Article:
In a museum world first, visitors have truly become part of the exhibition by sharing their microbial DNA fingerprint—at the same time contributing to medical research.
The microbe map installation created for Gut Feelings (on display March 2019–August 2020, Melbourne Museum) has revealed the secrets of Victorians’ microbiomes, offering a new understanding about the microbes that live in our mouths—aka the gut entrance—and how they vary with different lifestyles and diets.
Melbourne Museum, the University of Melbourne and the Peter Doherty Institute for Infection and Immunity created this joint research project.
Using the map
- Zoom: use the mouse wheel / pinch-to-zoom gesture (mobile)
- Pan: left-click + hold the mouse and drag / move finger across map (mobile)
- Rotate: right-click + hold the mouse and drag
- Hover over / touch (mobile) a suburb for details
- Purple indicates higher diversity, height indicates sample size
About the State of Our Microbes: Victorian Oral Microbiome and Lifestyle Study
Having a rich and diverse community of microbes is good for us, but how do our lifestyles affect this mix? Does who we live with influence our microbial richness? Eating well and spending time in nature might be beneficial for obtaining a diverse microbiome, but what about owning a pet? Or drinking tea vs. coffee? Or even where we live?
To investigate these questions and others, we have created a digital microbe map of Victoria, by taking a sample from one end of the gut: the mouth. Visitors were invited to donate a microbe-containing spit sample, and fill out a survey about the food they ate, their pets, sleeping habits and more.
Researchers from the University of Melbourne and the Peter Doherty Institute for Infection and Immunity whisked the tiny tubes of saliva away for microbial DNA sequencing. They then profiled and compared the community of creatures living in the mouths of Victorians. All results were de-identified for privacy. No individual results were given to participants, as this was not a health diagnostic project, but rather a study on the microbiomes of people within a community.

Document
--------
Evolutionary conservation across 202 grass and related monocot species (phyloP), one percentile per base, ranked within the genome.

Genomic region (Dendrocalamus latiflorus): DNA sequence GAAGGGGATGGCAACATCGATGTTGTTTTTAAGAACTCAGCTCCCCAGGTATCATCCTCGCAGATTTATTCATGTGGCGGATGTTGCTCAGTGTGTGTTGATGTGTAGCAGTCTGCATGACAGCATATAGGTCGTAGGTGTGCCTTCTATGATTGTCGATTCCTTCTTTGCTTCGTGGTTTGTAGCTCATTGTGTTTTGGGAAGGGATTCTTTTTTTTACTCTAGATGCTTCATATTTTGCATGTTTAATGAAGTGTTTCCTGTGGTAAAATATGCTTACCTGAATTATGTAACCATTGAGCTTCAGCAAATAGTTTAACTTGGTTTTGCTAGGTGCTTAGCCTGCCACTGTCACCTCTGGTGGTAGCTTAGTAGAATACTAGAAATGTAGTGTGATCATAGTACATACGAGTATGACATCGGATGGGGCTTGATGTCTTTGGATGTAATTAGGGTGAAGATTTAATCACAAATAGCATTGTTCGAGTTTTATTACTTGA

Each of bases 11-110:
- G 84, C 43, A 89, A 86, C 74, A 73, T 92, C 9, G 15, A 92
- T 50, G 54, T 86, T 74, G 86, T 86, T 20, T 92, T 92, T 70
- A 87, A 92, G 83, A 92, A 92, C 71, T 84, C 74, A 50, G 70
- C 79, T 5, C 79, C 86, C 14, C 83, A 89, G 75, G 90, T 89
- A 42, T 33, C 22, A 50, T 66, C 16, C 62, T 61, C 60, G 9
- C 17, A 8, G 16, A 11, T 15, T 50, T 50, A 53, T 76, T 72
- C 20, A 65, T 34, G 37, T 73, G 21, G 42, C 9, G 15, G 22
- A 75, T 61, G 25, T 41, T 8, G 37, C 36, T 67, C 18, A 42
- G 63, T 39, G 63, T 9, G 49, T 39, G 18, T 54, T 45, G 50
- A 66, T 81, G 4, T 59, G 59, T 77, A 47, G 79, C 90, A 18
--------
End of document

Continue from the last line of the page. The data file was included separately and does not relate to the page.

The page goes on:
1,450 adults and children took part in the study, and the dynamic microbe map has been on display at the entrance of Gut Feelings throughout the project—growing with new data that reveals the microbial diversity of participants from across Victoria.
Microbes, including bacteria, affect people's physical and mental health via immune, hormone and nerve pathways. Generally, the higher the microbe diversity the better! Think of it like a tiny balanced ecosystem.
We found that:
- Microbe proportions are carb-sensitive
High carbohydrate intakes, such as added sugar and refined flours, were associated with lower microbe diversity in participants’ saliva. 88% of adults reported not eating the recommended five serves of vegetables a day, and 30% reported eating one or fewer serves a day. Indicating that Victorians should be eating more fruit and vegetables to increase the health of their microbes!
- Antibiotics decrease bacterial diversity
The results show a drop in microbe diversity in participants who had recently taken antibiotics—as we would hope for even in this age of superbugs.
- We aren’t so special
At first glance of these preliminary results the common bacterial phyla (such as the Proteobacteria and Firmicutes) and genera (Neiseseria, Haemophilus) are broadly the same in Victorians as those seen in the mouths of people in other parts of the world. Could an ideal human microbiome exist?
- Your flatmates matter
There was a trend towards higher microbe diversity when participants shared their home with one person or more. Further sampling may give the researchers a statistically significant result.
- Victorians have varied microbe fingerprints
While broad human patterns exist, the balance of microbes in an individual differs so much you could refer to it as a fingerprint. The results show that postcodes varied in average microbe diversity, but the more samples received the more differences started to average out. Interestingly, the anticipated pattern of higher microbe diversity in country vs. city was not there—however the highest scorer, our ‘super spitter’, did come from the country.
- We can’t be pigeonholed by one variable
As for the questions of whether microbes differ between dog owners and cat owners? And coffee and tea drinkers? Northsiders and southsiders? The huge data sets need more analysis before the researchers can say for sure. Your lifestyle interplay with microbes is complex and looking at a single factor—like your coffee habits—either doesn’t have a huge effect or isn’t enough to single you out in our current results.
Meet your microbes...
Are detected in our mouths from birth. They are found in humans across the globe, including isolated communities that have little contact with the outside world.